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Overwhelmed by Deaths From Drug Overdose, Medical Examiner Quits to Become Chaplain

Dr. Thomas Andrew
Dr. Thomas Andrew, retired last month as the chief medical examiner of New Hampshire. |

After watching body after body robbed of life by drug overdose pile up on his job, Dr. Thomas Andrew retired last month as the chief medical examiner of New Hampshire to become a chaplain.

"It's almost as if the Visigoths are at the gates, and the gates are starting to crumble," Andrew told The New York Times about the worst drug epidemic in America's history. "I'm not an alarmist by nature, but this is not overhyped. It has completely overwhelmed us."

The 60-year-old doctor, who spent some two decades as chief forensic pathologist in New Hampshire witnessing the ravages of drugs on life, will be studying at the United Theological Seminary in Dayton, Ohio, to prepare him for his second act — ministering to young people about staying away from drugs.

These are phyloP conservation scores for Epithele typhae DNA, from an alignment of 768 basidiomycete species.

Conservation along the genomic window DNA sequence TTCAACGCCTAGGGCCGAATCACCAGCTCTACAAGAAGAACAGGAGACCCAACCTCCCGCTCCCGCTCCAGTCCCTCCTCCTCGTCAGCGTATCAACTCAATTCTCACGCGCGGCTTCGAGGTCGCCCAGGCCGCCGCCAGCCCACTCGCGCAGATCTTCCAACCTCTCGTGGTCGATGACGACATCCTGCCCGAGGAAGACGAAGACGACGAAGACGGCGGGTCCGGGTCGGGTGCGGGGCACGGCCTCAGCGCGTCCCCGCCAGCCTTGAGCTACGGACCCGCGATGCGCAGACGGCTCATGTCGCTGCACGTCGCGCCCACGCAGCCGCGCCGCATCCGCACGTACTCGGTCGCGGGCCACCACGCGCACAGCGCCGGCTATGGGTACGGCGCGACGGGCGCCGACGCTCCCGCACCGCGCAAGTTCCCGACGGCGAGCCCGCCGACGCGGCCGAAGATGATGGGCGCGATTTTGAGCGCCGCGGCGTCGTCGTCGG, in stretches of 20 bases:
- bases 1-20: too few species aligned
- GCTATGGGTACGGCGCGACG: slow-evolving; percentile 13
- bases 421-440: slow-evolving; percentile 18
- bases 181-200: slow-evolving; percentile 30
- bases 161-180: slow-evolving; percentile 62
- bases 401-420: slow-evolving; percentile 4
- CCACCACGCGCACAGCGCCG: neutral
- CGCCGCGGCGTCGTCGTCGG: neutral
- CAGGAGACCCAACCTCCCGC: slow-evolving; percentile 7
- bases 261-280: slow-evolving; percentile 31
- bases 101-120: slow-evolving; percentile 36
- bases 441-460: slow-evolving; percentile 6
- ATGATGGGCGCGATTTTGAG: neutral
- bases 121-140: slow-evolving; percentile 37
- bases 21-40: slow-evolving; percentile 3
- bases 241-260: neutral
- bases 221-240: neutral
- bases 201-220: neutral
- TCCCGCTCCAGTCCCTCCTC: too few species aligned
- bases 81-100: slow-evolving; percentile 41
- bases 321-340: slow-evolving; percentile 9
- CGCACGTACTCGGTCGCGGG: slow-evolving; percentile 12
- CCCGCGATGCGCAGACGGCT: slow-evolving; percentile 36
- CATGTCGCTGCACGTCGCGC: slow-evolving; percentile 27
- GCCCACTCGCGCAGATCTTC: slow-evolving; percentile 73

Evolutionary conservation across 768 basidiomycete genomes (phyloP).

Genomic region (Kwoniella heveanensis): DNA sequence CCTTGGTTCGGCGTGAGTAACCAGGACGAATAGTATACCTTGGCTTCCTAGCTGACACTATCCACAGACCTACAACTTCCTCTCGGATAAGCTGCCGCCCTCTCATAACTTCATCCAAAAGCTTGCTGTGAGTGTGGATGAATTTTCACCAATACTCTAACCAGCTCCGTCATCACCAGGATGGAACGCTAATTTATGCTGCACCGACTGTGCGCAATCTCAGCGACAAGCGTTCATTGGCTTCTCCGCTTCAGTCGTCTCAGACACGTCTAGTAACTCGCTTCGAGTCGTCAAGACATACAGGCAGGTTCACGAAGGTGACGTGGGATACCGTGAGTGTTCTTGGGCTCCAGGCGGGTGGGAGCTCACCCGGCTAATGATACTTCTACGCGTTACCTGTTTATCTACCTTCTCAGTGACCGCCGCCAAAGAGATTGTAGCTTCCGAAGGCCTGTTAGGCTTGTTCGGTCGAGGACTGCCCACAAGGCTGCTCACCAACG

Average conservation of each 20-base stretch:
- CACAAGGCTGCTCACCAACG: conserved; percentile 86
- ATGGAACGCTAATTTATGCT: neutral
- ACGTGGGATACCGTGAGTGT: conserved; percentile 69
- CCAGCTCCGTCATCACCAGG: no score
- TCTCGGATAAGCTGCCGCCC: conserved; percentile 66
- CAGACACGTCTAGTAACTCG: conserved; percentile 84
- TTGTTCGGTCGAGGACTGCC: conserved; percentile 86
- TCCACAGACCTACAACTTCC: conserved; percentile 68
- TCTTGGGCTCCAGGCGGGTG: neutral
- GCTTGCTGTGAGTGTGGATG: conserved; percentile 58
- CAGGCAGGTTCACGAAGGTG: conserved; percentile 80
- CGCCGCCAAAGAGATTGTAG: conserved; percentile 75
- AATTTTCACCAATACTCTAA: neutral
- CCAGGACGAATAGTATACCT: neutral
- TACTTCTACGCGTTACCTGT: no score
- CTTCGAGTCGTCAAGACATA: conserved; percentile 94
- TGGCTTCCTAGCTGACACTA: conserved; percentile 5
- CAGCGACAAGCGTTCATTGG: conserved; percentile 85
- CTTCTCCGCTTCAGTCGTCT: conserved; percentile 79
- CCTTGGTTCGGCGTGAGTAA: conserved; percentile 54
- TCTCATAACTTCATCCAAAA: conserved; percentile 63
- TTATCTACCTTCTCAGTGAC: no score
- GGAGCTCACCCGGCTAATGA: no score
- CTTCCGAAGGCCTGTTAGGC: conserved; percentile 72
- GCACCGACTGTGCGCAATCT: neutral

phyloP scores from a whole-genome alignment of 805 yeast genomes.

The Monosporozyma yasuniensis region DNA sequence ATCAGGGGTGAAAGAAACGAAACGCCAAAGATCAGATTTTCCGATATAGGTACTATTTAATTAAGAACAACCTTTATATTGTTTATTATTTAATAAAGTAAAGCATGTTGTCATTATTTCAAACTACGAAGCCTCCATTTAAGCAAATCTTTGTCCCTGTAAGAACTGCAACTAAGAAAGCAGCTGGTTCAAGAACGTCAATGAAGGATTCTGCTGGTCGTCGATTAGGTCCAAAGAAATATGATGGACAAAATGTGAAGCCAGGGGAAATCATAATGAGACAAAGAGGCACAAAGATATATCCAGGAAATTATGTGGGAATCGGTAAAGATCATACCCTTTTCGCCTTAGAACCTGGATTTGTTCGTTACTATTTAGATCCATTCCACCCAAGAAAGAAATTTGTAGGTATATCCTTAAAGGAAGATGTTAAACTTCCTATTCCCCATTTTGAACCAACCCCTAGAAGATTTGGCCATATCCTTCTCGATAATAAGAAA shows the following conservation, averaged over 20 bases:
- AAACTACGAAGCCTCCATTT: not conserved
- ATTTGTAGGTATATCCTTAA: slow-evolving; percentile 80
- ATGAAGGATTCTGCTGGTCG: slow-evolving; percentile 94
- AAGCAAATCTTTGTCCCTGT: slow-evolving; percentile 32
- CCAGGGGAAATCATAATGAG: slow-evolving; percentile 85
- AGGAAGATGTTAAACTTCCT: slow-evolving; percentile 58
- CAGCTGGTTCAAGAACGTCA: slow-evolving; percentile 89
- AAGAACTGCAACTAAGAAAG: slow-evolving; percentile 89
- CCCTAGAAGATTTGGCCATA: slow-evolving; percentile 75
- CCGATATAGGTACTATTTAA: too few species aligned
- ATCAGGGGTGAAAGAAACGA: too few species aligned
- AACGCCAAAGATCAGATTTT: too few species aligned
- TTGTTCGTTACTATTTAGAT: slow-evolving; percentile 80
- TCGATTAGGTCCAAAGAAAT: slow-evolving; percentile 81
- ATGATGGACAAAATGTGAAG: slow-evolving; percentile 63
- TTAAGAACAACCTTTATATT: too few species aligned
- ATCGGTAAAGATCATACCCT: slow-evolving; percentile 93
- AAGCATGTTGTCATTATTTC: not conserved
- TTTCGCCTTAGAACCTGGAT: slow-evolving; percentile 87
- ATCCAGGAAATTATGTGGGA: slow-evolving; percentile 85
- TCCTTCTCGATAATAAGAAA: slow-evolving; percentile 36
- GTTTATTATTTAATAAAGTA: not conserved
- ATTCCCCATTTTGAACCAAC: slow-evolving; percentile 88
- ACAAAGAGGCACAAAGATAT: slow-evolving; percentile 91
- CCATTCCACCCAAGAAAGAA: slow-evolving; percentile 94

"After seeing thousands of sudden, unexpected or violent deaths, I have found it impossible not to ponder the spiritual dimension of these events for both the deceased and especially those left behind," he told The New York Times.

Overdoses have become the leading cause of death among Americans under 50. In 2016, 64,000 deaths, a 22 percent increase over the previous year, were attributed to drug overdoses nationwide.

Last year, there were 500 deaths in New Hampshire due to drug overdose, says The New York Times. That's more deaths per capita from synthetic opioids such as fentanyl than in any other state.

Data from the state show that drug users in their 20s and 30s are increasingly dying of heart-valve infections, known as endocarditis. The trend, said Andrew, is the result of drug abusers using dirty needles.